District public charter schools’ publicly available budgets do not include details about funding budgeted for OST activities, which is why that data is not included in this report.

Federal funding:

The Nita M. Lowey 21st Century Community Learning Centers (21st CCLC) initiative is the only federal funding source dedicated exclusively to supporting local afterschool, before-school and summer learning programs. The District’s program, which is managed by the DC Office of the State Superintendent of Education (OSSE), receives funding each year from the federal government based on its share of Title I funding for low-income students. OSSE provides grants on a competitive basis to nonprofits, DCPS, and public charter schools. 

While OSSE has not announced Fiscal Year 2024 21st CCLC grantees and did not hold a grant competition in Fiscal Year 2024, the most recent pool of grantees (Fiscal Year 2022) includes seven community-based organizations that will be funded for a three-year period.

Public Investments in OST: Fiscal Year 2024

The following is a summary of public funding dedicated to OST programs, through the grant programs and initiatives described above. The District’s Fiscal Year 2024 begins October 1, 2023 and ends September 30, 2024.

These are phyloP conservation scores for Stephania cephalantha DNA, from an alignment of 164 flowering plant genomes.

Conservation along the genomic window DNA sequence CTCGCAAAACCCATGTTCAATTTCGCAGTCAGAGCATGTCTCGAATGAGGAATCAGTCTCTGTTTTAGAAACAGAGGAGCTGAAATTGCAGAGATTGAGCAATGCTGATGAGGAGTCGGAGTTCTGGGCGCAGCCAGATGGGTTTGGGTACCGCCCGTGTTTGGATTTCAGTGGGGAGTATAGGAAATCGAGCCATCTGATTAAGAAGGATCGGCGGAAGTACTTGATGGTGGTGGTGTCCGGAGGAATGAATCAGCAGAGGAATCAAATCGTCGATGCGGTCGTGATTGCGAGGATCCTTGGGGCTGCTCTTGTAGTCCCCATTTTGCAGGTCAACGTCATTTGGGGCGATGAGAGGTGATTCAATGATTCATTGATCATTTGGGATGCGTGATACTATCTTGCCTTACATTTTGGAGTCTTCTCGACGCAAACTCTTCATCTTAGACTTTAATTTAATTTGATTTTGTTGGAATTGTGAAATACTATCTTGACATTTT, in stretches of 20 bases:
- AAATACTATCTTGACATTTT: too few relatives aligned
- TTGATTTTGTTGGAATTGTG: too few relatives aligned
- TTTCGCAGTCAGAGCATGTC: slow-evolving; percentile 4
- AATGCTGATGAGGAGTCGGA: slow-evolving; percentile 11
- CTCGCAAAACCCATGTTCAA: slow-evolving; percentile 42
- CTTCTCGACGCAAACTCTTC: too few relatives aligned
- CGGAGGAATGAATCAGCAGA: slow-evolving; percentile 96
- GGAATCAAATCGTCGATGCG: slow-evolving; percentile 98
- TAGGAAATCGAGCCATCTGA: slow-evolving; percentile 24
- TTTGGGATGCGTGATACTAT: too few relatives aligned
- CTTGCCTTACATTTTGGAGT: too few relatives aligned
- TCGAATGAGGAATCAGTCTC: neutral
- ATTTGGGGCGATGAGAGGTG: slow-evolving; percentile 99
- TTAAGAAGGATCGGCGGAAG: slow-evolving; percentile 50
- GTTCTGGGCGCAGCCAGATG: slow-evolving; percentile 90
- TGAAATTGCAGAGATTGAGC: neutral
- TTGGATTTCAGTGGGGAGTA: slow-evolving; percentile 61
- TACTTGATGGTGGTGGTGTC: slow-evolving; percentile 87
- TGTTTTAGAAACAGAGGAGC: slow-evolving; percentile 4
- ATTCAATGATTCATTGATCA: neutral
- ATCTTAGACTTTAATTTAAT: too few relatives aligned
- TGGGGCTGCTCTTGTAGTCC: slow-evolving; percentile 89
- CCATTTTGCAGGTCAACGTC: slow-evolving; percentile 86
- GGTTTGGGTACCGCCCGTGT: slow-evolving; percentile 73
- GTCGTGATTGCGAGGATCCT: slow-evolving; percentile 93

Funding Stream


Fiscal Year 2024 Amount 

Learn24 Grants (Local)

Local Funds


Learn24 Grants (Federal)

ESSER Pandemic Recovery Funds


Learn24 Scholarships



My Afterschool DC Grants



21st Century Community Learning Centers



Department of Parks & Recreation4



DCPS School Budgets5



DC Public Charter Schools


Data not available



Private funding and fees

Nonprofits, including community-based organizations (CBOs), providing OST receive significant funding through private sources, including foundations and donations. Using data from a 2017 study of the District’s OST funding sources, and accounting for inflation, we estimate that CBOs received approximately $34.3 million from private funders in Fiscal Year 2023, including $18.2 million from foundation grants, $12.4 million from corporate and individual donations, and $3.7 million from events and fundraising. The sector also received an estimated $2.5 million through fees charged to families, and approximately $2.4 million for services charged to schools.